Automation Anywhere (AA) Bot Creation Process

How would you describe the bot creation process?

Luis Romero
CIO at Binary Technologies Inc
We have worked on several different projects, so far. From prototypes to production, on average, scaling our bots takes somewhere from three to six weeks.
View full review »
VP IS Global Development at a manufacturing company with 1,001-5,000 employees
We have only had the tool for about eight months. From start to finish, we have put over a dozen bots in place, some of which are highly complex and took a lot of weeks to properly deploy.
View full review »
Manager, Business Process Integration at a manufacturing company with 501-1,000 employees
Our first bot took ten weeks to create. It took six months to create the number of bots that we are currently using.
View full review »
Process Architect at a media company with 5,001-10,000 employees
At the previous company that I was with, we had a pilot in September 2017 with approximately 20 bots. Then, in production, it took nine to ten months. With the organization that I'm currently with their process took a little longer, but they were standing up their COE initially. So, they went from pilot to about 30 bots in production. This took roughly a year and a half to two years.
View full review »
Engineer at a healthcare company with 10,001+ employees
The bot creation process is very straightforward compared to other tools I have used. ServiceNow has a workflow which is a drag-and-drop activity itself, and then you configure it. Here they are going in that direction too: flow, design. It's really good.
View full review »
Technical Lead at a manufacturing company with 10,001+ employees
As long as you have a technical mindset or are able to think in a certain manner, the creation of a bot is very intuitive, especially since the tool is drag and drop. For example, I am able to take any of the commands that I need and put them in the right sequence of orders. This makes it very intuitive to create a bot from start to finish.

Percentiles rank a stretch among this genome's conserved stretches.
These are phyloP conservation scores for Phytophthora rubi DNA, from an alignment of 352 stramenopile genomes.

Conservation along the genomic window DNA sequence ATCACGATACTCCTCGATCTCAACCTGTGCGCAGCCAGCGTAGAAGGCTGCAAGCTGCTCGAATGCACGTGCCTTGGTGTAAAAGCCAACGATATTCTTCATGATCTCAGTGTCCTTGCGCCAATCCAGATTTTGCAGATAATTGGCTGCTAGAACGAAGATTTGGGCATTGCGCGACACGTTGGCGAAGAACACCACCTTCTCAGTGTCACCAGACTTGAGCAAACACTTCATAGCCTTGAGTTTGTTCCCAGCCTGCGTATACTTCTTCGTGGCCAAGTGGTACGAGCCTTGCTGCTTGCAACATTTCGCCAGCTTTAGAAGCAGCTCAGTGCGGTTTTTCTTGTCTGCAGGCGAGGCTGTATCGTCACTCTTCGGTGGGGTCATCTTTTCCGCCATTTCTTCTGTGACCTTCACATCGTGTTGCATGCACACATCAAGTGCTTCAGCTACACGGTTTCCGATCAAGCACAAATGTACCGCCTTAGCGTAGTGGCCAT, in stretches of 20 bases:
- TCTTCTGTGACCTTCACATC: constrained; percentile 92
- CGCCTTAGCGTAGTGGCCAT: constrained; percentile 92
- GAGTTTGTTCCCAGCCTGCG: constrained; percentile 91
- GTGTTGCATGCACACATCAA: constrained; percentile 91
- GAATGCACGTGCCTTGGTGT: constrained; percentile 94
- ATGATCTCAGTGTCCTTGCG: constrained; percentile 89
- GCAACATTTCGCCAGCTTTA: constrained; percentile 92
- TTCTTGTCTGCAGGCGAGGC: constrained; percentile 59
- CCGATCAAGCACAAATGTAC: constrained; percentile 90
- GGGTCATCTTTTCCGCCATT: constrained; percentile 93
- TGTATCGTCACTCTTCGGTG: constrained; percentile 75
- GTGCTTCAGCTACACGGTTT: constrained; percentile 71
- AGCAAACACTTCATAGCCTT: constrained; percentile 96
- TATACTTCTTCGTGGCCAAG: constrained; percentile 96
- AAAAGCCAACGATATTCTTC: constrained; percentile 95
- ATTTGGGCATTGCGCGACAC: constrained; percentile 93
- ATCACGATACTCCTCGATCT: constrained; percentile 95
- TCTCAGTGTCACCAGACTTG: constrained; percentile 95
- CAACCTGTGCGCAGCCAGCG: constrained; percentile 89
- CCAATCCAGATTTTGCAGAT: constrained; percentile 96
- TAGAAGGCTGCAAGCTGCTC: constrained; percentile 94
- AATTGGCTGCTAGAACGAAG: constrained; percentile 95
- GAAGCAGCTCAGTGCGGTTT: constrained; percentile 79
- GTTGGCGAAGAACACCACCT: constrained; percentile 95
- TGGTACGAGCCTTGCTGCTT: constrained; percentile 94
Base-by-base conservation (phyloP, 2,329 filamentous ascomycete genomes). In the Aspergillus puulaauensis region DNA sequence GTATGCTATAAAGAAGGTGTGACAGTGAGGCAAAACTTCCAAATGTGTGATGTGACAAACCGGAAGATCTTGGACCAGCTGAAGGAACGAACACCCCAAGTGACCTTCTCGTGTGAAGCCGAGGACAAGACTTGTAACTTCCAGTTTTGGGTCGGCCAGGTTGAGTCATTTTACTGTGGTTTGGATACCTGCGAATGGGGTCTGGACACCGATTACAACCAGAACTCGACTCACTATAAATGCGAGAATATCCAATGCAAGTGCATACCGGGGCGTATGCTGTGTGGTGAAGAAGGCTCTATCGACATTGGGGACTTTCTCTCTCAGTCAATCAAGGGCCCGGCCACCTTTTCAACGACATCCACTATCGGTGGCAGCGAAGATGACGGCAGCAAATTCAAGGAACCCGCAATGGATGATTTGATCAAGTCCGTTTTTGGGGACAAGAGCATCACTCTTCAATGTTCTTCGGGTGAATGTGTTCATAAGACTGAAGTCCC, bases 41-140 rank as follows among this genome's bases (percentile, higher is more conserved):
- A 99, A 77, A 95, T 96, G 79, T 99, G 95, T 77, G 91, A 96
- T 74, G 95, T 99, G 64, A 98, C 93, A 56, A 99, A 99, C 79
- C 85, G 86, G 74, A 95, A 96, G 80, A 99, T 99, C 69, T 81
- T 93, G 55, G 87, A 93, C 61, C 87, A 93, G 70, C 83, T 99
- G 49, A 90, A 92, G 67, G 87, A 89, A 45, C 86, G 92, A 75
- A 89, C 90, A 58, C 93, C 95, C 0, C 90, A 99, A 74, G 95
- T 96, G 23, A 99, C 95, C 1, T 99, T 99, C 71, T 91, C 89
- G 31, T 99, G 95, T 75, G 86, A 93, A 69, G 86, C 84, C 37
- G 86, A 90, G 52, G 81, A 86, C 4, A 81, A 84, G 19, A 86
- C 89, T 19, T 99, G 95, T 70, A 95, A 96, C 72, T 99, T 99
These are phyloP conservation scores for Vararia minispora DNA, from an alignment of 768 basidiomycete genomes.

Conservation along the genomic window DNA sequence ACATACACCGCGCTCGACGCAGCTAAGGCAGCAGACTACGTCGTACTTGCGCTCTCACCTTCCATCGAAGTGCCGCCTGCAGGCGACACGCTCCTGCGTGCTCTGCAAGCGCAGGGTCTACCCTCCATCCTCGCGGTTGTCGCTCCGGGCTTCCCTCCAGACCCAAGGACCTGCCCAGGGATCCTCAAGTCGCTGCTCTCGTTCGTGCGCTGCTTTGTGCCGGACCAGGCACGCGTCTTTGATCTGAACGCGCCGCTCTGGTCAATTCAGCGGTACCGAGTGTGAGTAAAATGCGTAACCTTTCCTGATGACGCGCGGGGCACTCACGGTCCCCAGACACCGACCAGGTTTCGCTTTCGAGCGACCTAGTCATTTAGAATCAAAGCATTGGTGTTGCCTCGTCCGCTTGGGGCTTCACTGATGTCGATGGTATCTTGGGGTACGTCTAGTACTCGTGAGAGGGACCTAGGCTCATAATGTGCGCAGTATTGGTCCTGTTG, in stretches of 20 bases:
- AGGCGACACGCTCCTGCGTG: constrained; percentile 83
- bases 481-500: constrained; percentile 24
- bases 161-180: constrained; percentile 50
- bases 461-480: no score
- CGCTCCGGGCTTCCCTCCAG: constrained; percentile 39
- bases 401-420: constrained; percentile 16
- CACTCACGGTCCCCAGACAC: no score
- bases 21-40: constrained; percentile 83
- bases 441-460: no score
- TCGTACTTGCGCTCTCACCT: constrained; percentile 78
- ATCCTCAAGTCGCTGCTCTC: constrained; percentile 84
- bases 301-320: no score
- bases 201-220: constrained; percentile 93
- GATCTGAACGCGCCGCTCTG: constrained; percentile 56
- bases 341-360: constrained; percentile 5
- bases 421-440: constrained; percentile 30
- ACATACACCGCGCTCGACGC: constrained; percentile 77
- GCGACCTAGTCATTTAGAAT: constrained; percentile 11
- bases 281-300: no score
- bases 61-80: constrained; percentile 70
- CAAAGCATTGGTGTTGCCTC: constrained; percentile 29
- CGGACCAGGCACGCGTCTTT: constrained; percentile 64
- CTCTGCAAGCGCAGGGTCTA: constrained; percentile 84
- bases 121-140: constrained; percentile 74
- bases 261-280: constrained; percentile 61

View full review »
RPA Developer at Verizon Communications
We have built many bots. It is good to use the best practices when developing them. For example, we add logs and error handling to each bot, so if it is not working, then we can see why. This helps our developers a lot.
View full review »
Architecht at a insurance company with 1,001-5,000 employees
For our bot creation process, we first have a business meeting to understand what the business processes are doing and we look at the process metrics. We have a spreadsheet to capture the processes for which it's feasible to do automation. Then we look at the suitability of automating a given process and what would be the return on investment if we do the implementation. Once everything has been finalized, we will contemplate the development time, do the development, the testing, and then put it into production.
View full review »
Vandana Khanna
Sr Manager Emerging Tech at Verizon Wireless
I like the bot creation process, because it is very simple. If the process is not complicated, then the bot is really easy to create.
View full review »
Automation Architect at a tech services company with 10,001+ employees
Bot creation is a cool feature. It allows the developer to do complex things.
View full review »
Business Transformation Manager at a maritime company with 10,001+ employees
The bot creation process is pretty user friendly for a lot of tasks, such as the object cloning.
View full review »
BPM Analyst at a financial services firm with 1,001-5,000 employees
The bot creation process is easy. It does require more thought if you truly want to incorporate some good error handling in the process.
View full review »
IT Project Lead at a financial services firm with 51-200 employees
They designed the bot creation process where we can drag and drop and all of the commands are available to us on the left side of the screen. There is a lot at a developer's fingertips to do their development process.
View full review »
Senior IT Design Analyst at a retailer with 1,001-5,000 employees
The bot creation process is good. It is pretty simple to understand.
View full review »
Application Lead at a financial services firm with 1,001-5,000 employees